Donald Trump may file to move Fulton County case to federal court

Former President Trump is considering moving his Georgia case to federal court.
Published: Sep. 7, 2023 at 3:59 PM EDT
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ATLANTA (Atlanta News First/Gray News) - Former President Donald Trump’s lead Georgia attorney has notified Fulton County Superior Court that he may move to transfer his case out of state court and into a federal one.

The motion was filed by Steven Sadow, who took over Trump’s case as his lead state attorney two weeks ago, the same day Trump surrendered himself at the notorious Fulton County Jail to be photographed, fingerprinted and booked.

Former White House chief of staff Mark Meadows testified last week in his similar attempt to be tried in a federal court, a testimony attended by both Sadow and Trump’s other Atlanta attorney, Jennifer Little.

Meadows and his legal team hoped to show U.S. District Court Judge Steven Jones he carried out his official duties of his federal employment as Trump’s chief of staff. Jones has not made a ruling on Meadows’ case.

Several of the 19 co-defendants in Fulton County District Attorney Fani Willis’ historic, sweeping indictments are also petitioning to have their cases removed from state court and into federal ones. Besides Meadows are former Georgia GOP chair David Shafer; former Coffee County GOP chairwoman Cathy Latham; state Sen. Shawn Still; and former U.S. Department of Justice official Jeffrey Clark.

Meadows and his attorneys are arguing he is immune from state prosecution under the U.S. Constitution’s supremacy clause. The clause says that federal law takes precedence over state law, and Meadows has not been indicted on any federal charges related to the alleged interference. In particular, the motion said that the clause stops states from obstructing federal officials carrying out federal duties.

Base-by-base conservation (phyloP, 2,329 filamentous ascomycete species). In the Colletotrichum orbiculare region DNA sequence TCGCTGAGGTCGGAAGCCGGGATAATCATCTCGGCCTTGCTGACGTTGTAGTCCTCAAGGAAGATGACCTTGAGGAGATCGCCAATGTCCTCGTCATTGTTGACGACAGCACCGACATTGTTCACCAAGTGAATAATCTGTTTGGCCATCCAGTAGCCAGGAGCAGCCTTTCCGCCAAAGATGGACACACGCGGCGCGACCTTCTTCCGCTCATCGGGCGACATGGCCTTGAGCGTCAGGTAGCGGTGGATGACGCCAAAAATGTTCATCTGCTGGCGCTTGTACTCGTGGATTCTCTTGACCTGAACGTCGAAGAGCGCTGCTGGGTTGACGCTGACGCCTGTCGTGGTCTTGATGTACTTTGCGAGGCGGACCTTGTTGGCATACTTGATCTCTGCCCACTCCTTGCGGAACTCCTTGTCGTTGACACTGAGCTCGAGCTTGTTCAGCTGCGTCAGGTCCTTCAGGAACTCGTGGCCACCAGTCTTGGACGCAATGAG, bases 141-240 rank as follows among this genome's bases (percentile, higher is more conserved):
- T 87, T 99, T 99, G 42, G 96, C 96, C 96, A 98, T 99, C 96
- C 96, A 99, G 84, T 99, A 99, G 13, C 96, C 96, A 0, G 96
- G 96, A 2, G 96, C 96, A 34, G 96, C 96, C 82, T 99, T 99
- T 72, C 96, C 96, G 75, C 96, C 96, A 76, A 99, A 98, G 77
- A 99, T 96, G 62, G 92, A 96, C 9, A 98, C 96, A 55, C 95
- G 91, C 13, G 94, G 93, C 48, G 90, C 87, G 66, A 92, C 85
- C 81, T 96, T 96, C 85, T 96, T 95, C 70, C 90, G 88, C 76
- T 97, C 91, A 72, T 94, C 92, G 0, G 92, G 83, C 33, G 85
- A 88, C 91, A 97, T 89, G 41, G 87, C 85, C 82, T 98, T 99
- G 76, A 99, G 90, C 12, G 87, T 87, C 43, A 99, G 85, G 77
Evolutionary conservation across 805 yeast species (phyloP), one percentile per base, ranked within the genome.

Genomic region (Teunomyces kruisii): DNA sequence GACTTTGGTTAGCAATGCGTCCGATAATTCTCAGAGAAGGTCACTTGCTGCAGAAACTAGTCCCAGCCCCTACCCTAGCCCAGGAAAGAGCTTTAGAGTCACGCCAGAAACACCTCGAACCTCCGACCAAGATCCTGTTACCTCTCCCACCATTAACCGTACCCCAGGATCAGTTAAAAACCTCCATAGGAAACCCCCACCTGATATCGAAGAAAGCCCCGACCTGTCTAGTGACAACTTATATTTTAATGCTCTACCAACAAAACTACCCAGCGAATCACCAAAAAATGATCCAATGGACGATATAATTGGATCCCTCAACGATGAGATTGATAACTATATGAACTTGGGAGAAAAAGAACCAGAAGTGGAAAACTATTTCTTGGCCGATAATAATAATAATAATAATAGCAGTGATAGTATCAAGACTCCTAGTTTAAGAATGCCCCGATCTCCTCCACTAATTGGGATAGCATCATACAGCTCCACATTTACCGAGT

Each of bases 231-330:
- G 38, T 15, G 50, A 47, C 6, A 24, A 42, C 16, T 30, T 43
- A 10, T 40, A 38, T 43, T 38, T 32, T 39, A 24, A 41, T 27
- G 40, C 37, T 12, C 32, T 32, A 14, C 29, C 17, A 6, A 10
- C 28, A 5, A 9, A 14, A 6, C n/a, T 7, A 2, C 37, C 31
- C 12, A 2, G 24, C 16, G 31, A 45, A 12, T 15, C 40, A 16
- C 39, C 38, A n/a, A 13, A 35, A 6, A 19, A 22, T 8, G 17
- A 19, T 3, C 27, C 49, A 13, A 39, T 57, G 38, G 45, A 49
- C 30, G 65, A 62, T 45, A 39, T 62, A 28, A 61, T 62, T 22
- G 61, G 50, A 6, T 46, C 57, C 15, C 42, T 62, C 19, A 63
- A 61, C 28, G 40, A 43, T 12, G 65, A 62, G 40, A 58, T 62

Meadows’ motion also argues that Meadows is immune under the First Amendment, which protects political expression, and the Fourteenth Amendment, which prohibits the application of unconstitutionally vague statutes.

Willis’ office argued Meadows violated the Hatch Act, which bars federal employees from engaging in political activity as part of their official roles.

Also on Thursday, Willis accused U.S. Rep. Jim Jordan, R-Ohio, of unlawfully and unconstitutionally attempting to interfere in her prosecution of the former president and his 18 co-defendants.

In a letter dated Sept. 7, 2023, Willis replied to an inquiry last month from Jordan, who also chairs the powerful House Judiciary Committee. Jordan’s Aug. 24 letter to Willis asked her if she coordinated her investigation into Trump with the U.S. Justice Department. He also asked if Willis used any federal money in conducting her more-than-two-year investigation into the nation’s 45th president.

After Jordan sent Willis his letter last month, his office posted this statement: “Ms. Willis’s indictment and prosecution implicate substantial federal interests, and the circumstances surrounding her actions raise serious concerns about whether such actions are politically motivated. Given the weighty federal interests at stake, the Committee is conducting oversight of this matter to determine whether any legislative reforms are appropriate or necessary.”

In her Thursday reply, Willis said Jordan’s letter “offends principles of state sovereignty;” “transgresses separation of powers principles;” “improperly interferes with the administration of criminal justice;” and “burdens the deliberate process privilege.”

She also said Jordan’s letter “makes clear that you lack a basic understanding of the law, its practice, and the ethical obligations of attorneys generally and prosecutors specifically.”